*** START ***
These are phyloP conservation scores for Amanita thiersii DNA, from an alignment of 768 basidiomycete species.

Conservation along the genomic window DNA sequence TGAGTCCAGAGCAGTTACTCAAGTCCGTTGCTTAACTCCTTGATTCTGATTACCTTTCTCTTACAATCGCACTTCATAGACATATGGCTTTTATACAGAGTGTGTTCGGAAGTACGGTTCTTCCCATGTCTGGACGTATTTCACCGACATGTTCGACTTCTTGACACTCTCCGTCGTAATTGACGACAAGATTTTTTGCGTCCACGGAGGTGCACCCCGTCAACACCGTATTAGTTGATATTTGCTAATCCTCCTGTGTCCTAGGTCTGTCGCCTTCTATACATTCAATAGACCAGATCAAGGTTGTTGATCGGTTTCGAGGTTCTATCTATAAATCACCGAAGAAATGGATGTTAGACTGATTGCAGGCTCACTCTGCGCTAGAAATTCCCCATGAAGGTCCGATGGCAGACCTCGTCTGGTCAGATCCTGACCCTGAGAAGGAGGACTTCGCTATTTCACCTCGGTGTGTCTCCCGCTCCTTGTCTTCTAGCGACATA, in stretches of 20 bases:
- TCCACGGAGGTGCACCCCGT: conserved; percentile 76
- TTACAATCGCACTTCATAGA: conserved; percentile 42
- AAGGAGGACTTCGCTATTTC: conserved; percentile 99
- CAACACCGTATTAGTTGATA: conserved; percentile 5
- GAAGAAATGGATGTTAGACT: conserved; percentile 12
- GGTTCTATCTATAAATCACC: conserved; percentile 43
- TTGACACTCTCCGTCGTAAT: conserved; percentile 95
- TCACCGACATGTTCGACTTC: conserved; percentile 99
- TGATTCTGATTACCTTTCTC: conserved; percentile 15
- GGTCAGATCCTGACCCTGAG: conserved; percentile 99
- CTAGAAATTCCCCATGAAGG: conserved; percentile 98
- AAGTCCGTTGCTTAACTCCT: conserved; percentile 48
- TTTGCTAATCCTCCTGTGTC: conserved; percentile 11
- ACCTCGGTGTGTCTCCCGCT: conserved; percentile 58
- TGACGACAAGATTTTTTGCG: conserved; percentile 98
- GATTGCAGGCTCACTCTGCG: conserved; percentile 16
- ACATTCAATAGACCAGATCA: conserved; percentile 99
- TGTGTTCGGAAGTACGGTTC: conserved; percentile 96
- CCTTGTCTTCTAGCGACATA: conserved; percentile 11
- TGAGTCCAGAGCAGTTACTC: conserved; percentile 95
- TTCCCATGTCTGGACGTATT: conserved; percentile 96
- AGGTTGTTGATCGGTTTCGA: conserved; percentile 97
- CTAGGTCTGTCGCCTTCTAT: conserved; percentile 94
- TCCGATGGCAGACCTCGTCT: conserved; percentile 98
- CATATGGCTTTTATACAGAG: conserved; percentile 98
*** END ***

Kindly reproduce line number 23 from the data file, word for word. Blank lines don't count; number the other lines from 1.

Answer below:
- TTCCCATGTCTGGACGTATT: conserved; percentile 96